How are goals measured? A football team can aim for a specific score or number of winning games. Baseball players quantify success by hits, RBI’s, or bases earned. Business leaders look to profits or reports at the end of a quarter. Restaurants can determine a good day by the number of customers served or money brought in.
In ministry, though, gauging success is not quite as tangible. We hope to build relationships and see God deepen discipleship, but where does that fit on a spreadsheet? How do we establish and monitor objectives for youth groups? Some aims may be specific and measurable, but others are harder to identify. Goals for youth ministry programs should include practical and attainable elements, as well as long-term relational visions. Above all else, Christ should be at the center of our ministry aims, as we recognize that it is the power of the Holy Spirit working in and through us to accomplish His work.
The Big Picture
There are several poignant overarching goals that we should have as youth leaders, although they are not entirely within our control. If your group does not currently have a defined purpose and mission statement, prayerfully consider how that might help focus programmatic ministry. It can be helpful to work with students to identify how we want young people to be different because of their time in congregational youth ministry. Such expressed statements should focus on a desire to nurture disciples of Christ and to deepen the connections that teens have with the Lord and with one another. We should be focusing on where God promises to be present, encouraging friendships and prayer.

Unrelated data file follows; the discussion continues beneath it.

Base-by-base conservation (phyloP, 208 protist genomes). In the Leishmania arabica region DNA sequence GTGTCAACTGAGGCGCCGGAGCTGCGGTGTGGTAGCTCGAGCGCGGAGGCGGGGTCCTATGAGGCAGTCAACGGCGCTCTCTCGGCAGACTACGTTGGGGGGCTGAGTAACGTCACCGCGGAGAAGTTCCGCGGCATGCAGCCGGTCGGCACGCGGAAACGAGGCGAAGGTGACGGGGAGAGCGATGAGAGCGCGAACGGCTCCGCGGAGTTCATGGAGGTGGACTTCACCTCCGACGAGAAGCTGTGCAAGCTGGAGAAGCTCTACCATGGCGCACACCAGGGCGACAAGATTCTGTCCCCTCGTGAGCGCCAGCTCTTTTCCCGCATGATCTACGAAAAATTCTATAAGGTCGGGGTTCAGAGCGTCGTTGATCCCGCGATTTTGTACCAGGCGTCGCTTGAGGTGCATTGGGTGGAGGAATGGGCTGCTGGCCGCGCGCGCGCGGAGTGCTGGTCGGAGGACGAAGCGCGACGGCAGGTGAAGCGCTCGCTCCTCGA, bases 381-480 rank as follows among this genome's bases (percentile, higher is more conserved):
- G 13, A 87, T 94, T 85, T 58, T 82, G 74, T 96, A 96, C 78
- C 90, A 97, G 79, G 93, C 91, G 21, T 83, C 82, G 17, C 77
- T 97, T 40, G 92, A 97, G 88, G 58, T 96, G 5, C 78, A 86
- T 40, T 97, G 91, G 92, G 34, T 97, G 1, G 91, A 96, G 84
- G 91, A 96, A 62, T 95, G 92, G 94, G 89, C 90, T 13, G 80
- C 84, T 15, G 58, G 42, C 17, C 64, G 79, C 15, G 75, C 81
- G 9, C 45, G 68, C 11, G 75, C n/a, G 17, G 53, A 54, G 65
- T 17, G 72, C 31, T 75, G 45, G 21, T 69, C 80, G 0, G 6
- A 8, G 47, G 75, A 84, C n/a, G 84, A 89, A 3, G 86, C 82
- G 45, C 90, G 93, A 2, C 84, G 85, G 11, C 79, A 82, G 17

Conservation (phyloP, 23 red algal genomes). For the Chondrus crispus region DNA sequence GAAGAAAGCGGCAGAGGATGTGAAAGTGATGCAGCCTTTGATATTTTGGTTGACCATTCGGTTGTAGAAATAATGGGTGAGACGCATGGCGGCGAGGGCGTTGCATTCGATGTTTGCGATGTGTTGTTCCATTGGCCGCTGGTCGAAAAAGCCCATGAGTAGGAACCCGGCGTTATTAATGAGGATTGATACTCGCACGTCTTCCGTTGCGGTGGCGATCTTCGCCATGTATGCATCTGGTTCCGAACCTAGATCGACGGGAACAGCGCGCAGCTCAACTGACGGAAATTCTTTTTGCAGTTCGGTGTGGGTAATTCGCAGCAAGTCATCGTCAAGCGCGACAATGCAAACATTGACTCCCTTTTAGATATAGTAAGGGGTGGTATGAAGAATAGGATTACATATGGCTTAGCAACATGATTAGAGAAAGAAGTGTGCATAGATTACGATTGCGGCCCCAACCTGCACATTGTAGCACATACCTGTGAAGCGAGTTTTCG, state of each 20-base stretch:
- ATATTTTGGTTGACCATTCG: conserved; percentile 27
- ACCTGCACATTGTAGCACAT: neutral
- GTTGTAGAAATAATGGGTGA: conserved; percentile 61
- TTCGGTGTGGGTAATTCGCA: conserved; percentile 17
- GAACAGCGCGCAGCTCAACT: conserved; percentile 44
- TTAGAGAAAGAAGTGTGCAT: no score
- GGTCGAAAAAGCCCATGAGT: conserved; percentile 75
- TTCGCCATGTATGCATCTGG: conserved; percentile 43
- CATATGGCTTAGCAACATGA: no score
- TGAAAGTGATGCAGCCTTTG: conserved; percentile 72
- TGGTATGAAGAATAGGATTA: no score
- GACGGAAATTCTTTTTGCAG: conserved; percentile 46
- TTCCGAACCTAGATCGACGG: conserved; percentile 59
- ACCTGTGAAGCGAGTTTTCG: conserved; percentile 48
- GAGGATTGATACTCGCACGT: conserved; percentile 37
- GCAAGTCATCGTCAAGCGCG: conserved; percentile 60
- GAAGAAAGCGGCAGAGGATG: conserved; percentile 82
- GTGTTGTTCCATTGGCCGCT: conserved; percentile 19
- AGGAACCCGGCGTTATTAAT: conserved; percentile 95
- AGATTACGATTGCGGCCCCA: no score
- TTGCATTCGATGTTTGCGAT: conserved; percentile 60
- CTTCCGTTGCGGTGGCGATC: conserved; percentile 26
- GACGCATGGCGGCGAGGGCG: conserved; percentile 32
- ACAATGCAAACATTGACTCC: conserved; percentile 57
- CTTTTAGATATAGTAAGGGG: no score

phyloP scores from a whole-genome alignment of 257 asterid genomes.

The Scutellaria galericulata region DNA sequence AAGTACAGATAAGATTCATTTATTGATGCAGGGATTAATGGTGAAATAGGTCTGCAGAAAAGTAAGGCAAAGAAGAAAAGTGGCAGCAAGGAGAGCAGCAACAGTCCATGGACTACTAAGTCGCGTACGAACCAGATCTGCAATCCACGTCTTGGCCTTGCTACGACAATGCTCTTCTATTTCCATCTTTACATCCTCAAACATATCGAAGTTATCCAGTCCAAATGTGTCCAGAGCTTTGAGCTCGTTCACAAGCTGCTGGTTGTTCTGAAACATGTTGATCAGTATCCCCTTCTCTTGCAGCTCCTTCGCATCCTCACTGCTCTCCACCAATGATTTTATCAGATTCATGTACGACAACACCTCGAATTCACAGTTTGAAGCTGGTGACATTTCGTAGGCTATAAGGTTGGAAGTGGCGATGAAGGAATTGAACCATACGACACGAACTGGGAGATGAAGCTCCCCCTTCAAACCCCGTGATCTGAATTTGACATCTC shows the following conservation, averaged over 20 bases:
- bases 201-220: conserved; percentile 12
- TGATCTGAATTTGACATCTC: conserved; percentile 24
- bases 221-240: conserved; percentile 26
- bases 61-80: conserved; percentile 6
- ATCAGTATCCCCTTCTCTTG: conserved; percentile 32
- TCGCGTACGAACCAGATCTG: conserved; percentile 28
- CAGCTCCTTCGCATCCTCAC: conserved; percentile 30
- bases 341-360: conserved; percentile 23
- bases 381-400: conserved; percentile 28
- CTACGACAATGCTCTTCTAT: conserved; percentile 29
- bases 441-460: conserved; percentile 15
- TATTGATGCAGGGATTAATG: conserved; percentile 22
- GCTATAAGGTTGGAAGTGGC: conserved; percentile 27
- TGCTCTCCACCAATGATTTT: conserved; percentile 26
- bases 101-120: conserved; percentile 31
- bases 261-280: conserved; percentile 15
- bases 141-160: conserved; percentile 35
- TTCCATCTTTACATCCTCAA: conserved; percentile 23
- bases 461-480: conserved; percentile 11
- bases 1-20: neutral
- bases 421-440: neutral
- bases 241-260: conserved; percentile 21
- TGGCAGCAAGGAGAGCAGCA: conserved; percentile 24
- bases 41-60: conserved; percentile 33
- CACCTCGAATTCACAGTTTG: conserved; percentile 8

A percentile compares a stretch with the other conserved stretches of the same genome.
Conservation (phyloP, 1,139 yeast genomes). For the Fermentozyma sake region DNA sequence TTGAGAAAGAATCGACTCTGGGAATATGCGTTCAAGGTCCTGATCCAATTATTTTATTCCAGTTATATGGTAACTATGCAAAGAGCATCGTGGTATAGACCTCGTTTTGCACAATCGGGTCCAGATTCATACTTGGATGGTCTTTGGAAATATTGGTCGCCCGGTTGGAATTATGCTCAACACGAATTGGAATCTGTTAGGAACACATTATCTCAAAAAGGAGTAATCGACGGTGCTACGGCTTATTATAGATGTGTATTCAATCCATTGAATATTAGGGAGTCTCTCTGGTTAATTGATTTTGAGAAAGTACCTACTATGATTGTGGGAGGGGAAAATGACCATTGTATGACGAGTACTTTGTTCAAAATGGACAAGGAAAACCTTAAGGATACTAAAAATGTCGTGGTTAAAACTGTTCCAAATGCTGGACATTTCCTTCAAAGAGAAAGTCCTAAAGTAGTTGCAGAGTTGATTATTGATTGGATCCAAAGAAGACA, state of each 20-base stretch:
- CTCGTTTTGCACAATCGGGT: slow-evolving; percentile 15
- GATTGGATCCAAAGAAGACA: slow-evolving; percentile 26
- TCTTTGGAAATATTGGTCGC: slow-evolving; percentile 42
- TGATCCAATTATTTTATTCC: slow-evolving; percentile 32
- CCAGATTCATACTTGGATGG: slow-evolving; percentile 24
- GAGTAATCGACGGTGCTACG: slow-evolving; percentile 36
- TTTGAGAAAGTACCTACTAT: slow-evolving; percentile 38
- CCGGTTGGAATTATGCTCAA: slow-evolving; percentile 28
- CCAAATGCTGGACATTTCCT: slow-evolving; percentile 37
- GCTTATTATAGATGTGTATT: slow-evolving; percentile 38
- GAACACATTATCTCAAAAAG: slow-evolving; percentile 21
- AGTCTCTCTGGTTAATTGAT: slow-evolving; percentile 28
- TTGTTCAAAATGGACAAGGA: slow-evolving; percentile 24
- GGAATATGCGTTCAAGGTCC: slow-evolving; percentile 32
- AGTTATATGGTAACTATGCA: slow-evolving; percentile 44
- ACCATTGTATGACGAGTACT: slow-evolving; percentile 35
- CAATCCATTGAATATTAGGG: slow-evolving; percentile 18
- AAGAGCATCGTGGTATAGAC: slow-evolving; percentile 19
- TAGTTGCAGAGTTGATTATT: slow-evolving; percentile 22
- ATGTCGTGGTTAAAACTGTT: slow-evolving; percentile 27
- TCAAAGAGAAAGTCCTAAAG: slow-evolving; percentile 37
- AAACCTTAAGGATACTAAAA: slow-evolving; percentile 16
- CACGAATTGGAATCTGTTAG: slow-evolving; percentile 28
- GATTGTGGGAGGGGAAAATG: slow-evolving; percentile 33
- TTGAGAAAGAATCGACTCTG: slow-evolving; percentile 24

The long-term hope is that teens embrace their baptismal identity in Christ and continue in the faith long after graduating. We want them to recognize the precious gifts given to us in Word and Sacrament and to place God first and foremost in all things. These should be our aims in ministry. Yet, they take time and are not easily quantifiable. We can demonstrate relational quality, pray for our students, and plant the seeds of the Gospel we hope will come to fruition. We need to take care not to enforce timelines or definite expectations on these big picture goals. Instead, it is the Holy Spirit who works in these young people to strengthen and develop their Christian faith and their lives.
Setting up for Success
Although we cannot control all outcomes of ministry, it is still helpful and important to establish some goals that can be realistically reached. Creating achievable short-term goals provides steps that eventually aid in realizing the long-term vision. Consider targets that are specific, measurable, and attainable. For instance, youth leaders cannot force attendance, but they can manage how many event opportunities take place, and of what type. Some of the goals you might set could be connected to
- Planning and setting up group events that help meet young people’s needs
- Investigating and selecting the topic and style of Bible studies
- Trying new meeting formats
- Engaging in new service projects or expanding existing ones